The abstract of a research article Houghton penned in November 2009, published in the Journal of Hepatology, provides a glimpse of Qui-Lim Choo’s and George Kuo’s contributions to the discovery of the Hepatitis C virus, and also acknowledges help from Daniel Bradley, then at the US Centres for Disease Control. The article in general pertains to work conducted in Houghton’s lab at the Chiron Corporation in seven years up to 1989 – work that Alter called “ambitious” in another article. Novartis acquired Chiron in 2006. A selected excerpt follows (note – NANBH stands for ‘non-A non-B hepatitis’, a precursory name for Hepatitis C):
Key colleagues included Dr. Qui-Lim Choo in my laboratory and Dr. George Kuo also of Chiron as well as my collaborator Dr. Daniel Bradley at the CDC who provided many biological samples from the NANBH chimpanzee model. Numerous molecular approaches were explored including the screening of tens of millions of bacterial cDNA clones derived from these materials. While this early genomics approach resulted in the identification of many host gene activities associated with NANBH, no genes of proven infectious etiology could be identified. A separate avenue of our research led to the molecular characterization of the complete hepatitis delta viral genome but unfortunately, this could not be used as a molecular handle for HCV. Largely following input from Dr. Kuo, I initiated a blind cDNA immunoscreening approach involving the large-scale screening of bacterial proteomic cDNA libraries derived from NANBH-infectious chimpanzee materials (prior to the development of PCR technology) using sera from NANBH patients as a presumptive source of viral antibodies. Eventually, this novel approach to identifying agents of infectious etiology led to the isolation of a single small cDNA clone that was proven to be derived from the HCV genome using various molecular and serological criteria.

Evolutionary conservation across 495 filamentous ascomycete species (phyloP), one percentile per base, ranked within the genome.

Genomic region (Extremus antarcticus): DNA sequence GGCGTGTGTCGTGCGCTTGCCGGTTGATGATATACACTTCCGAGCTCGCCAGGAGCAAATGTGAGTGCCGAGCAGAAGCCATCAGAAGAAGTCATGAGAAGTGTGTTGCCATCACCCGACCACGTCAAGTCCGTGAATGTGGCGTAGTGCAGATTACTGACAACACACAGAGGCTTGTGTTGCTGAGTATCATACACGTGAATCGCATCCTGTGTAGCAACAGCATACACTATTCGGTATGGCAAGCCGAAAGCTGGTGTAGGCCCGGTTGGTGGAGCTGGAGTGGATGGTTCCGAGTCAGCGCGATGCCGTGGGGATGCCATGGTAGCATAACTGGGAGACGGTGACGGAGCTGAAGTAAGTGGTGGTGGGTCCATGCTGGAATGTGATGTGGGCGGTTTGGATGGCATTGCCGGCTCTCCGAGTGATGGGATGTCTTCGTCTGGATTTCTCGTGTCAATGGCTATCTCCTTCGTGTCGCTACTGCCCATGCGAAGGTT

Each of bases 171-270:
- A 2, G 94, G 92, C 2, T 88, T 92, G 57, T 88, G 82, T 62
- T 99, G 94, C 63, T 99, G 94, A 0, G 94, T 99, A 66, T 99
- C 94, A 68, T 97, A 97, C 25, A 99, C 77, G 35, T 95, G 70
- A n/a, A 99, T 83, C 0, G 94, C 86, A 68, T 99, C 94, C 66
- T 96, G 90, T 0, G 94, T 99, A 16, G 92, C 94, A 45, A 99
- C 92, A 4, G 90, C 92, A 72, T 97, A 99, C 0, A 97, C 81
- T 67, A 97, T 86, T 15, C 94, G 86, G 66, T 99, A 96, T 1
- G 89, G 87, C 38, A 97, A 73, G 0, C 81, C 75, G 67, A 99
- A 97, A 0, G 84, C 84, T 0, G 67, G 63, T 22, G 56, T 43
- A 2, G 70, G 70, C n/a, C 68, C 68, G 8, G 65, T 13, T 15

In another article published in September 2019, Houghton wrote (emphasis added):
In late 1985 and early 1986, in addition to continuing with most of the above approaches, we also started a new approach involving immunoscreening cDNA libraries made from NANBH-infected chimpanzee livers and plasma using NANBH patient sera as a presumptive source of virus-specific antibodies. Although this approach did not always work even when using very well defined antibodies and despite the known chronicity of NANBH suggesting a poor immune response, I decided to try what hitherto I and many others had considered a very risky approach (indeed, many illustrious members of our science advisory board recommended against this approach). George Kuo in the neighboring laboratory to mine working on Factor 8 characterization was an ardent enthusiast of this approach and he was largely responsible for stimulating me to try it. Dan Bradley was also a supporter of this strategy and was already providing chimpanzee samples to another group using this approach in a separate and independent collaboration.
… in late 1987, Qui-Lim, George, and myself considered that we had identified the causative agent of blood-borne NANBH, called it the hepatitis C virus (HCV), and filed the first of many patent applications. The work was officially published in early 1989.
Perhaps the most prominent individual to have declined a Nobel Prize thus far was Jean-Paul Sartre, to whom the foundation awarded the literature prize in 1964. Sartre’s stated reason was that he didn’t wish to be turned into an institution.
Irrespective of whether Houghton chooses to decline the prize, the issue here is the prizes’ rule that it can’t be awarded to more than three individuals or entities at once. This rule is a vestige of a bygone era – in which there was little to no recognition of science’s incremental progress, and the fact that each monumental discovery inevitably drew on the work of many people, across many years. As even the Nobel Assembly has tacitly acknowledged in the material accompanying today’s announcement, the papers (ref. 9 onwards) encompassing the discovery of Hepatitis C plus further work on developing the first successful vaccine include dozens of names other than the three who stand to receive the accolades.